I did not feel like writing a blog article today.
Chalk it up to preoccupation with other projects, or exhaustion (or both), but I just didn’t have the motivation to write this today. And I came very close to skipping it.
“One skipped article since I started this blog. What could it hurt?” I thought.
I’ve been consistent since I started, posting weekly without fail, so I’ve got a good collection of articles published on my website. One missed week wouldn’t make a difference, I figured. Just one week. One day. One teensy little article. Who’s going to notice?
And I almost convinced myself.
But then I thought about it. All of the articles I’ve uploaded without fail. All of the work I’ve done. I’ve accumulated that body of articles ONLY because I was consistent. Only because I posted regularly, whether I felt like it or not.
How do you get results in karate, or blogging, or anything else? You do the work. And you do so consistently. Whether you want to or not. Whether you feel motivated or not. Whether you have other projects on the go or not. You do the work because you know that THAT is how you get results.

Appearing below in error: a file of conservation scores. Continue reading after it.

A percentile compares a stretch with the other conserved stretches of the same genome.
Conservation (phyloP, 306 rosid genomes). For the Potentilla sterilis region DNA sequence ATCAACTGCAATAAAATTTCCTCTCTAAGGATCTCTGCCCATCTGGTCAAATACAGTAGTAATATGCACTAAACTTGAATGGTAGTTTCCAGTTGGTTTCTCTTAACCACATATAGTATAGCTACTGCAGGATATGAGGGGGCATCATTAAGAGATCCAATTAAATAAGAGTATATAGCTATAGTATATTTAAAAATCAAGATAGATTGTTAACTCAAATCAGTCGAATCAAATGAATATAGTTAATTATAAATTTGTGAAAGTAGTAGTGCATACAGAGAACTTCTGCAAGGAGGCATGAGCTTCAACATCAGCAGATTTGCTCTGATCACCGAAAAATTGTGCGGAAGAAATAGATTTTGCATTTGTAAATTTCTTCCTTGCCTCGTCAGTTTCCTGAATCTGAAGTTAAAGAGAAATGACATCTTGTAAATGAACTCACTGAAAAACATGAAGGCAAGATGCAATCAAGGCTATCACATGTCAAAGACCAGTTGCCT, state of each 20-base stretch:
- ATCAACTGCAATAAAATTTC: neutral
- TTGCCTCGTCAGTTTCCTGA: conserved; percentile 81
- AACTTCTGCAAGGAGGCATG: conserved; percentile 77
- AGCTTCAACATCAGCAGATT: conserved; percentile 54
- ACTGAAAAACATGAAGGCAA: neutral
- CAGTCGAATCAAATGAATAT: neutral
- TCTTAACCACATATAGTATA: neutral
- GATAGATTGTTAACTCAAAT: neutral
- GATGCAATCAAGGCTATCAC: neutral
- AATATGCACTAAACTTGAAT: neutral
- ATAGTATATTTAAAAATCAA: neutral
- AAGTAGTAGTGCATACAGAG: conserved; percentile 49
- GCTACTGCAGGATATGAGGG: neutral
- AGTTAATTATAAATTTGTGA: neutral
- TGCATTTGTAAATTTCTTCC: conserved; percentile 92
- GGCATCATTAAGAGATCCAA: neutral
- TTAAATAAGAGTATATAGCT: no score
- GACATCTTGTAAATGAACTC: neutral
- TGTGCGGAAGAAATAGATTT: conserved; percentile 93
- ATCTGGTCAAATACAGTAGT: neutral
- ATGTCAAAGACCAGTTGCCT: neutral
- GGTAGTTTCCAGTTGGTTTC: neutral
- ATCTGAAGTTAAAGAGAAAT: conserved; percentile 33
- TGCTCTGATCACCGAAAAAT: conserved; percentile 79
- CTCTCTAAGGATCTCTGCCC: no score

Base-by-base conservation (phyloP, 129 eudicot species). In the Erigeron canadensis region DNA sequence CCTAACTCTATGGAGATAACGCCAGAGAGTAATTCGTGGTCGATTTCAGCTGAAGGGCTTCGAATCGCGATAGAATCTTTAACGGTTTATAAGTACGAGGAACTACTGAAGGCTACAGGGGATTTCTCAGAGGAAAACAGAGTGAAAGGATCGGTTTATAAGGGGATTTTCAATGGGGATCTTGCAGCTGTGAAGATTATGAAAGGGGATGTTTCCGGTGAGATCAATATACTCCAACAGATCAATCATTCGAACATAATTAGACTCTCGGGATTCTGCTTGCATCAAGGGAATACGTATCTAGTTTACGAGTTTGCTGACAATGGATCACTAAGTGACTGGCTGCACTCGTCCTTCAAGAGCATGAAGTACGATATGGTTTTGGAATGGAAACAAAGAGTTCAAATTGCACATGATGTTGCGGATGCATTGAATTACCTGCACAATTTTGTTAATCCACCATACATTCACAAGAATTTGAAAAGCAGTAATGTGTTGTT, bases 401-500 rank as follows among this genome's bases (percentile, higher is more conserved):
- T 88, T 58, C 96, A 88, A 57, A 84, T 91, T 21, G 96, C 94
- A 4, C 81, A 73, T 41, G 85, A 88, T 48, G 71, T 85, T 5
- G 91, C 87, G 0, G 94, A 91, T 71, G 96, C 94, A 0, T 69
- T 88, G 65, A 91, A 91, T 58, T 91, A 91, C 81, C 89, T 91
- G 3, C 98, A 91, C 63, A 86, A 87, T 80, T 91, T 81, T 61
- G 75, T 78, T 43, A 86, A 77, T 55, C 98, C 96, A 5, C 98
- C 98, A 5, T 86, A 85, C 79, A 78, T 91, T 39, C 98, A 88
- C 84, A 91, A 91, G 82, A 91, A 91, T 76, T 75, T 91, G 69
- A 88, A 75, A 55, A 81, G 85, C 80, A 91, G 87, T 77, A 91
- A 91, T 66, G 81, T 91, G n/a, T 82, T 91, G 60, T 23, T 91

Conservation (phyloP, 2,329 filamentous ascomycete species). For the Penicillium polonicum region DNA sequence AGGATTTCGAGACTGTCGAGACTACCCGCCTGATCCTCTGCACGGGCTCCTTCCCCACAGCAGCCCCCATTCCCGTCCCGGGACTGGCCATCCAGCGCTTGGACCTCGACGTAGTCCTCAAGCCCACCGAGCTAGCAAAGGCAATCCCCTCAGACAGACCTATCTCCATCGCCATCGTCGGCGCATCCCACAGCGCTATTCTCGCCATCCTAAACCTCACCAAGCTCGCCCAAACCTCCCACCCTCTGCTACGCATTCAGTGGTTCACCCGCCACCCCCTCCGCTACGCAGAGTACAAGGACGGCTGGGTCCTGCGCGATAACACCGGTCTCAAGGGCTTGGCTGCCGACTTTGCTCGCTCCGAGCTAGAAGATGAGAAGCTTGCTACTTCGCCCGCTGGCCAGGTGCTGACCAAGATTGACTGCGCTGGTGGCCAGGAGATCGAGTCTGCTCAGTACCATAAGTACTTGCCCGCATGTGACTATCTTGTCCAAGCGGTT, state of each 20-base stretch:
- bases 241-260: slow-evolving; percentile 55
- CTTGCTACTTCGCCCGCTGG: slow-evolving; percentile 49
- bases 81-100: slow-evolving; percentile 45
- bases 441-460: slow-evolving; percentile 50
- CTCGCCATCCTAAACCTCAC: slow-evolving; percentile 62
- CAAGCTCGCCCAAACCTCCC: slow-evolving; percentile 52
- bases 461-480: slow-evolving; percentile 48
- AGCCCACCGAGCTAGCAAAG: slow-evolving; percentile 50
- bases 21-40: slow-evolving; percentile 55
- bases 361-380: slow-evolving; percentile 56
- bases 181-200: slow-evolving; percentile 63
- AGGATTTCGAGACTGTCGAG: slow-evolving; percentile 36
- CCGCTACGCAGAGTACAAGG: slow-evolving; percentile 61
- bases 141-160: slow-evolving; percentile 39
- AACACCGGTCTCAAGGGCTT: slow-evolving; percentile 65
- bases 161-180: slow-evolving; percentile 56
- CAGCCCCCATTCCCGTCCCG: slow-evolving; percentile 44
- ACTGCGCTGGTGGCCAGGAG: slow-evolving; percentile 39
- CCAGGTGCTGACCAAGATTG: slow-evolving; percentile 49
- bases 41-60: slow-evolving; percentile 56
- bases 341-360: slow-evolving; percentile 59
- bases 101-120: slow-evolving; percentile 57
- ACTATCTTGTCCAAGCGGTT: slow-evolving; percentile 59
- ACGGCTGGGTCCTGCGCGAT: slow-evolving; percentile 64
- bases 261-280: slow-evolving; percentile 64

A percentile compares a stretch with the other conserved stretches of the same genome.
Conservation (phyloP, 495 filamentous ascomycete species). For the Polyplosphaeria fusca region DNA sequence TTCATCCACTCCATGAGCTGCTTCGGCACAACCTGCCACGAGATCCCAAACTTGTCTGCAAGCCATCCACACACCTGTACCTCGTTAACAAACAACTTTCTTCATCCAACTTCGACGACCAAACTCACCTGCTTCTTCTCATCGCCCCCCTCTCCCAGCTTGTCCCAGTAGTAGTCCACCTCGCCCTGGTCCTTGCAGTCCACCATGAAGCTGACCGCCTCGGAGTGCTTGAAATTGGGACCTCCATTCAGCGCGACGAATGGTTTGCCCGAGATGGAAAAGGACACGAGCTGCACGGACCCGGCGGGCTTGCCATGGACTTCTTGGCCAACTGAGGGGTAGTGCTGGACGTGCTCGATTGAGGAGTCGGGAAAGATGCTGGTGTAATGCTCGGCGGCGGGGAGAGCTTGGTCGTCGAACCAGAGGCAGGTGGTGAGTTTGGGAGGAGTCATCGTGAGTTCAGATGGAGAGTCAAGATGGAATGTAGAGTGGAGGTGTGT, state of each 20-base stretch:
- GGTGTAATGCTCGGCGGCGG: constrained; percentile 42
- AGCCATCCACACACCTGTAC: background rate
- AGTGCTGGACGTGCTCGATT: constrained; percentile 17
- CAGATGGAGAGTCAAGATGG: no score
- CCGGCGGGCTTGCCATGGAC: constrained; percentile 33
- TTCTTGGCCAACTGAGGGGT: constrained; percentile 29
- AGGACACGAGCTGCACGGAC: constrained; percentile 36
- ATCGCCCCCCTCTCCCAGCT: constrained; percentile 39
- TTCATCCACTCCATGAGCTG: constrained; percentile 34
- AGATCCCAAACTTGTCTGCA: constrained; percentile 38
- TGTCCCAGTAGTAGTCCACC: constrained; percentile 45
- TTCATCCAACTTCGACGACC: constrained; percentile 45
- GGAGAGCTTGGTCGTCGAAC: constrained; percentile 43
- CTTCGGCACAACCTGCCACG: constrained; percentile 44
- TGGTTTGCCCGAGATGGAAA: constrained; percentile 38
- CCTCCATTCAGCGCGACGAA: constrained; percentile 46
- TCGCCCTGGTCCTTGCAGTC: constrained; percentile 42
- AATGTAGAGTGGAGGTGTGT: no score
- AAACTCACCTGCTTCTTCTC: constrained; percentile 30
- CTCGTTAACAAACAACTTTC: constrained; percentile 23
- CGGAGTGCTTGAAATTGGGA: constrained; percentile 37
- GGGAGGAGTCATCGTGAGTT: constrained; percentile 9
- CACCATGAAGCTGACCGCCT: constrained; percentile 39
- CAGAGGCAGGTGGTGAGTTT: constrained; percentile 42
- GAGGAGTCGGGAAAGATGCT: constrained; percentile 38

To improve at anything, you need to practise. And you need to practise over and over and over again despite boredom or a lack of motivation.
The formula isn’t sexy, but it works:
- To improve at blogging, I need to post blog articles consistently.
- To improve at martial arts, I need to practise martial arts regularly.
- To get better at ANYTHING, I need to do the work.
And look: I wrote an article. It isn’t perfect, and it’ll be far from my best effort, but I did it anyway. Because deep down I knew that skipping even one article could easily accumulate into weeks and months and even YEARS of skipped articles.
One skipped karate practise is nothing. But one after another? You risk getting worse, and losing all of that hard-earned ability in the very thing that you value.
But showing up whether you feel like it or not? You won’t lose anything. And you definitely won’t regret it.
You will always benefit from consistent practise, even if it’s not always your best effort. How can you remind yourself of this the next time you feel like skipping your training?
Check out some of my articles on habits and goal-setting: